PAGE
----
Listening well means keeping track of what you hear

Posted on April 03, 2012 by Janet Coats

For the last two years, I’ve been working on two projects that I’ve largely kept separate from each other – the Journalism Accelerator collaboration tool and the ongoing development of the Block by Block community of independent news publishers.

Since the fall, those two projects have started to bleed into each other in some really gratifying ways. What makes me happiest is that this has happened organically; there’s been no shotgun marriage just because these efforts are both part of the New Media Journalism Initiative.

The Journalism Accelerator has taken a growing interest in the issue of financial sustainability for all types of journalism, but it has given special focus to the challenges of independent news publishers. In turn, we’re focusing now on helping the JA itself thrive financially, bringing in some expert business coaching from Joe Michaud. Joe has been working with a group of independent publishers as part of our Super Camp mentoring program.

So it all comes full circle, as what we learn in one project feeds into the other.

Another way the two efforts have converged came in the person of Denise Cheng. I met Denise when The Patterson Foundation enabled the first Block by Block Community News Summit in 2010, when she was working for The Rapidian in Grand Rapids, Mich. Denise recently completed a stint working with the Journalism Accelerator team, and she shared what she learned in blog posting at both the JA site and the Block by Block site.

I commend Denise’s full post to you; her insights into community engagement have relevance that extend beyond journalism. I want to put my own spin onto the two key points she made, about documentation and the many ways of listening.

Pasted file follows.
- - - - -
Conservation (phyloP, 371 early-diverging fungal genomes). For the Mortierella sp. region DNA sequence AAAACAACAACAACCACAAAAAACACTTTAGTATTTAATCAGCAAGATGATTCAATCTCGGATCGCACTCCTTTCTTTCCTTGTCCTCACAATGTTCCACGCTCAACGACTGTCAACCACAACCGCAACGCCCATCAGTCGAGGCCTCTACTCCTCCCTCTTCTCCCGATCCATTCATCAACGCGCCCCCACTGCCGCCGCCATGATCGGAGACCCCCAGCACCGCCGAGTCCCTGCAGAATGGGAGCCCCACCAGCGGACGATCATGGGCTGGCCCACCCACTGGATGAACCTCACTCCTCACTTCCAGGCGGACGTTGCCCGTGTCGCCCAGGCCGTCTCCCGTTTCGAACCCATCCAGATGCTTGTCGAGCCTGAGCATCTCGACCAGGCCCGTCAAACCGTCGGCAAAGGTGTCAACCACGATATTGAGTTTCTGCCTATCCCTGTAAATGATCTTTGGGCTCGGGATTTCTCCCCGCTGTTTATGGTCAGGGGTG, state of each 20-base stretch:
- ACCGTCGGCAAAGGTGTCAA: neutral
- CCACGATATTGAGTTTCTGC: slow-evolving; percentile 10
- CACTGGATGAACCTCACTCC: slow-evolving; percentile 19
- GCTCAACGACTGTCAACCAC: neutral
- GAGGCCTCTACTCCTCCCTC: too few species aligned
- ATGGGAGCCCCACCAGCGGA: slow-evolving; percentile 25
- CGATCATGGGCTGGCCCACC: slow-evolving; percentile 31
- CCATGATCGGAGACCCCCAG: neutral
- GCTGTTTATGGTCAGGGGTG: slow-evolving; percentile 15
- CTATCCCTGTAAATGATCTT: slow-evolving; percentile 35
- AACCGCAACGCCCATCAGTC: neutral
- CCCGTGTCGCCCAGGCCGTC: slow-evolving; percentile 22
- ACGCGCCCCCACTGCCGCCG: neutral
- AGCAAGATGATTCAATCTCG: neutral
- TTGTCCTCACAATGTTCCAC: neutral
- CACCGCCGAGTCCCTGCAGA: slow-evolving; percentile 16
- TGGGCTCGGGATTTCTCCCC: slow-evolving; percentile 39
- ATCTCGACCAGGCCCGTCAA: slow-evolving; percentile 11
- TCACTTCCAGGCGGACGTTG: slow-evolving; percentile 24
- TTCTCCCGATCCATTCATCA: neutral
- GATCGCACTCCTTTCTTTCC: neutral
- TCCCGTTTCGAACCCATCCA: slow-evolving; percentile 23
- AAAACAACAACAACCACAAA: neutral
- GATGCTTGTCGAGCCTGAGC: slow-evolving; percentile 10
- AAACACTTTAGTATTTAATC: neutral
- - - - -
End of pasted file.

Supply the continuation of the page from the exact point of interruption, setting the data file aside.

One of the values of the Journalism Accelerator is that JA leader Lisa Skube and her team document everything. The goal here isn’t building web site traffic; it is making meaning. The only way to make meaning from our virtual conversations is to document the connections that are being made, understand them and build upon them.

Denise talks about the value of customer relationship management systems, or CRMs. I admit I heard a lot about CRMs for advertising clients or subscribers during my days in the print newsroom, but I never thought about how that concept might apply to journalism.

I wish I had those days back. Watching the Journalism Accelerator has helped me see the power of tracking connections – I see how it can help you to develop a database of expertise and interest that can enrich your coverage. It is the truest kind of virtual match-making, as you start to see patterns: this person has a need, the other person has expertise, and you can serve as the connector.

It is a concept that has value not just for journalism, but for any organization that is trying to build community connection and enable action.

Digital tools let you track these relationships, but it is in seeing the patterns that the real power lies. As Denise points out, digital listening doesn’t mean just counting clicks or likes or tweets. It means sensing patterns. Increasingly, those patterns are personal and not institutional. Sensing the patterns of individual networks helps us see where conversations are happening, how debate is taking place, where consensus is emerging and where gaps continue to yawn.

When I worked as managing editor in Wichita, Kansas more than 15 years ago, we talked a lot about the power of listening and the role of the newspaper in enabling community conversation. Never have we had so many useful tools to help us do that, especially if we view social media as a listening network rather than just as a place to push promotional content.

Denise’s experience at the Journalism Accelerator helps point the way in thinking about how to do this effectively.

  • Learn about these and other concepts used in TPF's approach to philanthropy.


Leave a comment

You are commenting as guest.